Different methodologies have been employed to ascertain attitudes towards people with mental illness. A literature review of 123 empirical articles11 found that nearly two-thirds were non-experimental surveys. Through the years, different standards for scales to study attitude have been devised.12-15 None was designed specifically to measure the attitude of healthcare professionals towards psychiatric patients. In general, previous studies revealed that negative attitudes towards psychiatric patients exist in the community. Among the various contributions explored, knowledge of mental illness and personal contact with psychiatric patients were the most widely investigated.16-18 Evidence related to the contribution of personal contact with psychiatric patients was conflicting. Increasing personal contact with psychiatric patients was found to either increase or decrease the negative attitude.19-21 In Hong Kong, increasing contact with psychiatric patients evidently decreased negative attitudes. Older persons and those with a lower education levels held more negative attitudes.22,23

Regarding healthcare professionals, junior nurses and those in training tended to be more pessimistic about the extent to which psychiatric patients were able to participate in treatment.24 Healthcare professionals were generally more pessimistic about the long-term outcomes of psychiatric patients than the general public.25,26 In a psychiatric hospital in Beijing, doctors were less authoritarian and restrictive than psychiatric nurses.27 Another study found that the medical students and doctors in a London teaching hospital held relatively less negative views towards psychiatric patients than the general public.28 The healthcare professionals expressed fear of not being able to predict how the patient would respond or behave; lack of knowledge being one of the major reasons.29 Studies done in Hong Kong were mainly focused on the general population, students, and mental health consumers.30,31 Hitherto, no local study has explored the attitudes of healthcare professionals towards psychiatric patients.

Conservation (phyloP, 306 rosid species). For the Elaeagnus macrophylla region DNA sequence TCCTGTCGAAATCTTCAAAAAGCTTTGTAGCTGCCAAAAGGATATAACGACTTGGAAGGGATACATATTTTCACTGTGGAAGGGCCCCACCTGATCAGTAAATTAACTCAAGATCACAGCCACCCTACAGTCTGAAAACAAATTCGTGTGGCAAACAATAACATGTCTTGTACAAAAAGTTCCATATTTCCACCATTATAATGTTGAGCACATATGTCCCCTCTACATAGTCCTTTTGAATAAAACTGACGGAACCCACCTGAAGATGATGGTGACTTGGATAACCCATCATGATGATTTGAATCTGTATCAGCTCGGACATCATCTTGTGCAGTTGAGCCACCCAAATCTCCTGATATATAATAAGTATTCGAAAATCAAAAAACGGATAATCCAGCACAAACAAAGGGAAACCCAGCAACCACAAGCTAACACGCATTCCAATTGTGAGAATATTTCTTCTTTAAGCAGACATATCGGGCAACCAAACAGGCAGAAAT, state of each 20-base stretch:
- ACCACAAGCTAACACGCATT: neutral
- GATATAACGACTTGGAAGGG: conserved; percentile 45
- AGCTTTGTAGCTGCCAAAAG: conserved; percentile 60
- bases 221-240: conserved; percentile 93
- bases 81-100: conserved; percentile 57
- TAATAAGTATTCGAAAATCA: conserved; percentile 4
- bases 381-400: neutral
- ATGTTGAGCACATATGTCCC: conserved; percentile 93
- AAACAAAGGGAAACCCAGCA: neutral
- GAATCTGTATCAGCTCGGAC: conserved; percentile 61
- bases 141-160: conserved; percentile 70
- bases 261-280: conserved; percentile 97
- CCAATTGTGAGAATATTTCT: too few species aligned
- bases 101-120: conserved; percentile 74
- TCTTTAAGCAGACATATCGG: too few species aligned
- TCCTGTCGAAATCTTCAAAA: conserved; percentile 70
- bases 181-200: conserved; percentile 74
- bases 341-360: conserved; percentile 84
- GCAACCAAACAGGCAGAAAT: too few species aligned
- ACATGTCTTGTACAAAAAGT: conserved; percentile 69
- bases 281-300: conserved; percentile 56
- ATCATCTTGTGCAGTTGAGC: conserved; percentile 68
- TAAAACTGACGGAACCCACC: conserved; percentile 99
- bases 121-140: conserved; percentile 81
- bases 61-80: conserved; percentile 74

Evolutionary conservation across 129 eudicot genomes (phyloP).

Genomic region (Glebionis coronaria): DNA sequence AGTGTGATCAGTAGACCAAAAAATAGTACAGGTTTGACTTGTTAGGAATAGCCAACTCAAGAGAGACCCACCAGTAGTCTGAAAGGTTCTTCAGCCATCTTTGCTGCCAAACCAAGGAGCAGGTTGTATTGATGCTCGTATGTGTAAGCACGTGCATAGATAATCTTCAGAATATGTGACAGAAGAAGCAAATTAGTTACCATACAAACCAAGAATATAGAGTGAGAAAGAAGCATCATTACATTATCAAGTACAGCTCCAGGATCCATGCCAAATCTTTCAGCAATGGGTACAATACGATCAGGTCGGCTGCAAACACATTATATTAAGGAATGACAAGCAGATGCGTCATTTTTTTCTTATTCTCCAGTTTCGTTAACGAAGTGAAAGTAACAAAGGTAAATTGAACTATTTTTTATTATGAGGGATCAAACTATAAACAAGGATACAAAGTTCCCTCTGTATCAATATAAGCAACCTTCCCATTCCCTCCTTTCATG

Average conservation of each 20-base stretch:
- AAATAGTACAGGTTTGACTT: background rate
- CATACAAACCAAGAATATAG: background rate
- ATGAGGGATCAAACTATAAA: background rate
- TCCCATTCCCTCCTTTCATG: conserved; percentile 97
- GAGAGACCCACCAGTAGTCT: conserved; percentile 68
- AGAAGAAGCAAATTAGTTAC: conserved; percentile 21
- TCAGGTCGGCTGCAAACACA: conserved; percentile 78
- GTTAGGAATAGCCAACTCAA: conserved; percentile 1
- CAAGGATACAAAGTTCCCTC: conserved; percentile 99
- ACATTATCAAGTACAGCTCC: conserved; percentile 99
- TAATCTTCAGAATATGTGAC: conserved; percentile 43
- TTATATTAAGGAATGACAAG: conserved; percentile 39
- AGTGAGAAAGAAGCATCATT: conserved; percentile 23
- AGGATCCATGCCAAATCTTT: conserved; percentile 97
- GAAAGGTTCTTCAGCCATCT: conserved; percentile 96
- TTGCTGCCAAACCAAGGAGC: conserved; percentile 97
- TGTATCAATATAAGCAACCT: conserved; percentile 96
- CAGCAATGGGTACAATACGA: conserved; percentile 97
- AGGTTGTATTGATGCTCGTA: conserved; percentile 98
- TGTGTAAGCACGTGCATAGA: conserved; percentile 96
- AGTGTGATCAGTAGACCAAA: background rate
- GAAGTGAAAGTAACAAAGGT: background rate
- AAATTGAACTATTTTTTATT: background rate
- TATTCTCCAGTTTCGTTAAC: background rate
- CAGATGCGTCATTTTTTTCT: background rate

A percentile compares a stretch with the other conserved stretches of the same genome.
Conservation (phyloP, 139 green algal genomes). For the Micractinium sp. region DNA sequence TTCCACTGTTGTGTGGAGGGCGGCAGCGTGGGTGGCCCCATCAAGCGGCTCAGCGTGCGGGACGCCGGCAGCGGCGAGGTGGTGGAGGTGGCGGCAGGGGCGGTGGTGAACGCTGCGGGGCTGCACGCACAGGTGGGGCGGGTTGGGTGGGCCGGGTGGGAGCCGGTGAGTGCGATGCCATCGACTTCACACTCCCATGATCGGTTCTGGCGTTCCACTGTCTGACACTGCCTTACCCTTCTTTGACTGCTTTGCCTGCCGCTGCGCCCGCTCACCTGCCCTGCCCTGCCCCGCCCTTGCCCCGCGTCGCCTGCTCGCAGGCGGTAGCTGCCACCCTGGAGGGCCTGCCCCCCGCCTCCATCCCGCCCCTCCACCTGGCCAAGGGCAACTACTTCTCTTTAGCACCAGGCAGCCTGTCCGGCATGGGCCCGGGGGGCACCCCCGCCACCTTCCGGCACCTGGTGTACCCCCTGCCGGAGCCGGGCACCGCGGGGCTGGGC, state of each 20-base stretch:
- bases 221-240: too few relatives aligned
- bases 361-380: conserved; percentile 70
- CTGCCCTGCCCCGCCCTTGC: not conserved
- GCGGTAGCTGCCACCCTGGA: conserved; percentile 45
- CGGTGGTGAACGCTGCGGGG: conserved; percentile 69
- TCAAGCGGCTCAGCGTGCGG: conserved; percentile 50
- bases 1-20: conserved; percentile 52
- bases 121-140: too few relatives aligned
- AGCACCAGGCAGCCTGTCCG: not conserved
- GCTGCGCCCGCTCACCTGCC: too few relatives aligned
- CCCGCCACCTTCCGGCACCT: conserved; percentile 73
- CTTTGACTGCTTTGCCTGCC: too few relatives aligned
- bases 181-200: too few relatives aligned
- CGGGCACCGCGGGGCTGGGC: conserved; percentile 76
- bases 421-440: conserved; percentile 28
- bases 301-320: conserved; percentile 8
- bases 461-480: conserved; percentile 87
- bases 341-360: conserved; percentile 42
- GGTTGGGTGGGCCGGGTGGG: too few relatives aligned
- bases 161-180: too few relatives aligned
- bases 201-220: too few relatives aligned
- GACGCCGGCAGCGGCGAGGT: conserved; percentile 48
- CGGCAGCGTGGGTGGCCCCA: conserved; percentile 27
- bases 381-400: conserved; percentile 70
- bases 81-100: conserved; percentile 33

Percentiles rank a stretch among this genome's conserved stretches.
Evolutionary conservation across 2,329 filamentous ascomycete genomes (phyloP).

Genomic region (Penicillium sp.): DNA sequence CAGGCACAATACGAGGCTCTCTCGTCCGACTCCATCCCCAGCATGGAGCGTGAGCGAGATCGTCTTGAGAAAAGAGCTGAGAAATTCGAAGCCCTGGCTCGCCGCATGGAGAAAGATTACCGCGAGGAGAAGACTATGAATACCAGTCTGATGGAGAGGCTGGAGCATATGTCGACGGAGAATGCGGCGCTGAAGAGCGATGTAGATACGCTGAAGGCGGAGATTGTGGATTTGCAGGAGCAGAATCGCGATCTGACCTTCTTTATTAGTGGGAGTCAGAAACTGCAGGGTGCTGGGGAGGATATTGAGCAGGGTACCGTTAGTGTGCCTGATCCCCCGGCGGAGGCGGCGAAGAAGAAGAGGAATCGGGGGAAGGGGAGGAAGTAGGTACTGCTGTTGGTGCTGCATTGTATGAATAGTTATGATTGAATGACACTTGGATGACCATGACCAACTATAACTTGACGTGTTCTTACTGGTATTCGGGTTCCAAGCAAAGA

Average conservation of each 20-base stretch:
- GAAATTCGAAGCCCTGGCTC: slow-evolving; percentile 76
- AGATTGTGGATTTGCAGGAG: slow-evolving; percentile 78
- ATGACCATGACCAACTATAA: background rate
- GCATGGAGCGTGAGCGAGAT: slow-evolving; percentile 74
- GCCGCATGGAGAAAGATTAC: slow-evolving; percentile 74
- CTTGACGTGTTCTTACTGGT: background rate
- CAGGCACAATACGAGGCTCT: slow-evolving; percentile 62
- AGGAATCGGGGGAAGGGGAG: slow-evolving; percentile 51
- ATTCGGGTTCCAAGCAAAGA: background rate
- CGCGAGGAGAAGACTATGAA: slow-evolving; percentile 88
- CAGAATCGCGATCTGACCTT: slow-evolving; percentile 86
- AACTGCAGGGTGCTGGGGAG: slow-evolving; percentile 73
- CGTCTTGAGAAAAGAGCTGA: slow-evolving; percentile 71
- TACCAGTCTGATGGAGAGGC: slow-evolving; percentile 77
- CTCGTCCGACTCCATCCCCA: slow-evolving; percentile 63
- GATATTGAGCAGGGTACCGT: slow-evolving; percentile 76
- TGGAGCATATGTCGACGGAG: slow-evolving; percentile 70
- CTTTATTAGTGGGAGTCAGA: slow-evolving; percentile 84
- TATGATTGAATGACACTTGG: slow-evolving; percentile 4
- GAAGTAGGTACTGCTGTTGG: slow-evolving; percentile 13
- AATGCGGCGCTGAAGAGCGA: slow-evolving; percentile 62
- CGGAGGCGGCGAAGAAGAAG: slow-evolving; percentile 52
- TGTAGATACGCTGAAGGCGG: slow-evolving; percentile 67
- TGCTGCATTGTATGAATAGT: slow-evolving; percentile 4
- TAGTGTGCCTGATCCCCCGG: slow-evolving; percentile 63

Patients and Methods

This study was part of a collaborative project to investigate stigma towards psychiatric patients among the healthcare professionals in 5 parts of Asia including Malaysia, South Korea, Thailand, The Philippines, and Hong Kong. A group of 8 experienced psychiatrists devised the questionnaire in 2004.


The questionnaire had 3 parts. The first consisted of general questions on the demographics of the subjects, years of work experience, duration of psychiatric training, and work experience in psychiatric wards. In an open-ended question, the subjects were also asked to give 3 adjectives or phrases to describe how they perceived psychiatric patients. The second part consisted of 16 questions aiming to gauge the subject’s social exposure, work exposure, and negative experiences regarding psychiatric patients. They were also asked whether they had family members or friends who had suffered from mental illness. The third part of the questionnaire consisted of a case vignette with 19 statements. Opinions were measured on a 5-point Likert scale, ranging from ‘strongly disagree’, ‘disagree’, ‘neither disagree nor agree’, ‘agree’, to ‘strongly agree’. There were 2 versions of the case vignettes. The case set was a vignette describing a 24-year-old man (Mr X) who had psychiatric symptoms and needed to receive regular treatment from a psychiatric clinic. He was admitted to the subject’s ward for management of headache. The control vignette described another 24-year-old man (Mr Y), who suffered from poorly controlled diabetes mellitus, and was also admitted to the subject’s ward for management of headache. The 19 statements following the vignettes were the same for both case and control vignettes. They were common scenarios healthcare professionals working in a general ward setting would encounter during routine clinical practice.